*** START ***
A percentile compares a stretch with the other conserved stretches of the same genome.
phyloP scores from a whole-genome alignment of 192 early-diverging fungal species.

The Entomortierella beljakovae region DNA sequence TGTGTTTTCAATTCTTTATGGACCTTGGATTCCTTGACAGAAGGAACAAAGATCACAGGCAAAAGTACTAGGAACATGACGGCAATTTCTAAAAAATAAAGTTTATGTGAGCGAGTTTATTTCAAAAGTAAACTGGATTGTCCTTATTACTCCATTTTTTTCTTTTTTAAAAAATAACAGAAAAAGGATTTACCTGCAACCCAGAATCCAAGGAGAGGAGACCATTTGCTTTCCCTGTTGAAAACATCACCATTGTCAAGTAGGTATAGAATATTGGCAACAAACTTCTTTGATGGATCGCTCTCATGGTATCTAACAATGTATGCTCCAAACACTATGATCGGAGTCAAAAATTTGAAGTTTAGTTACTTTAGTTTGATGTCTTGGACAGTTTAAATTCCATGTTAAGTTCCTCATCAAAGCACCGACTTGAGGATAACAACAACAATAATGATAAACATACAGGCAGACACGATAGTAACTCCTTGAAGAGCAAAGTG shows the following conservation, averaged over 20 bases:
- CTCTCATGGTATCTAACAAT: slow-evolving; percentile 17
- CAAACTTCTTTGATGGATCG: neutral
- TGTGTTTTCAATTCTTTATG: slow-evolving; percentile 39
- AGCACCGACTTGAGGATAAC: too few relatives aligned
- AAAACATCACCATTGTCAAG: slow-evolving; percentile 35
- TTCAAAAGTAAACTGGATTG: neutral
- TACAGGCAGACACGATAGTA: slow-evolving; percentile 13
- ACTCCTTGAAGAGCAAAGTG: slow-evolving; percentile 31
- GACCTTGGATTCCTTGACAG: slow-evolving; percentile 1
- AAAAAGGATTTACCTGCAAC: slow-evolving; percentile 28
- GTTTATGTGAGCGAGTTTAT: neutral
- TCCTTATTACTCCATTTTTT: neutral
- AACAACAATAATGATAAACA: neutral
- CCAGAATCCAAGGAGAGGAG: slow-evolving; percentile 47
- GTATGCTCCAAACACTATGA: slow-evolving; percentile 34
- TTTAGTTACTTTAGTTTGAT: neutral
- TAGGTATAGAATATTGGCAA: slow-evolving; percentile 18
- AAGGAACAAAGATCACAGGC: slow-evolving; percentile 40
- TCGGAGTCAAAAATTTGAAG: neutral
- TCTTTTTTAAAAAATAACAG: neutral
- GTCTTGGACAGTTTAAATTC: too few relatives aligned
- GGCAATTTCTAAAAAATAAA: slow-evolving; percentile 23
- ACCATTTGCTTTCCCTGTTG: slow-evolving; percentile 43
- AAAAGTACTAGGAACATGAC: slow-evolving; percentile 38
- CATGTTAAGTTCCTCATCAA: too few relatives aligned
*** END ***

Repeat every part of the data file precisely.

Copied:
A percentile compares a stretch with the other conserved stretches of the same genome.
phyloP scores from a whole-genome alignment of 192 early-diverging fungal species.

The Entomortierella beljakovae region DNA sequence TGTGTTTTCAATTCTTTATGGACCTTGGATTCCTTGACAGAAGGAACAAAGATCACAGGCAAAAGTACTAGGAACATGACGGCAATTTCTAAAAAATAAAGTTTATGTGAGCGAGTTTATTTCAAAAGTAAACTGGATTGTCCTTATTACTCCATTTTTTTCTTTTTTAAAAAATAACAGAAAAAGGATTTACCTGCAACCCAGAATCCAAGGAGAGGAGACCATTTGCTTTCCCTGTTGAAAACATCACCATTGTCAAGTAGGTATAGAATATTGGCAACAAACTTCTTTGATGGATCGCTCTCATGGTATCTAACAATGTATGCTCCAAACACTATGATCGGAGTCAAAAATTTGAAGTTTAGTTACTTTAGTTTGATGTCTTGGACAGTTTAAATTCCATGTTAAGTTCCTCATCAAAGCACCGACTTGAGGATAACAACAACAATAATGATAAACATACAGGCAGACACGATAGTAACTCCTTGAAGAGCAAAGTG shows the following conservation, averaged over 20 bases:
- CTCTCATGGTATCTAACAAT: slow-evolving; percentile 17
- CAAACTTCTTTGATGGATCG: neutral
- TGTGTTTTCAATTCTTTATG: slow-evolving; percentile 39
- AGCACCGACTTGAGGATAAC: too few relatives aligned
- AAAACATCACCATTGTCAAG: slow-evolving; percentile 35
- TTCAAAAGTAAACTGGATTG: neutral
- TACAGGCAGACACGATAGTA: slow-evolving; percentile 13
- ACTCCTTGAAGAGCAAAGTG: slow-evolving; percentile 31
- GACCTTGGATTCCTTGACAG: slow-evolving; percentile 1
- AAAAAGGATTTACCTGCAAC: slow-evolving; percentile 28
- GTTTATGTGAGCGAGTTTAT: neutral
- TCCTTATTACTCCATTTTTT: neutral
- AACAACAATAATGATAAACA: neutral
- CCAGAATCCAAGGAGAGGAG: slow-evolving; percentile 47
- GTATGCTCCAAACACTATGA: slow-evolving; percentile 34
- TTTAGTTACTTTAGTTTGAT: neutral
- TAGGTATAGAATATTGGCAA: slow-evolving; percentile 18
- AAGGAACAAAGATCACAGGC: slow-evolving; percentile 40
- TCGGAGTCAAAAATTTGAAG: neutral
- TCTTTTTTAAAAAATAACAG: neutral
- GTCTTGGACAGTTTAAATTC: too few relatives aligned
- GGCAATTTCTAAAAAATAAA: slow-evolving; percentile 23
- ACCATTTGCTTTCCCTGTTG: slow-evolving; percentile 43
- AAAAGTACTAGGAACATGAC: slow-evolving; percentile 38
- CATGTTAAGTTCCTCATCAA: too few relatives aligned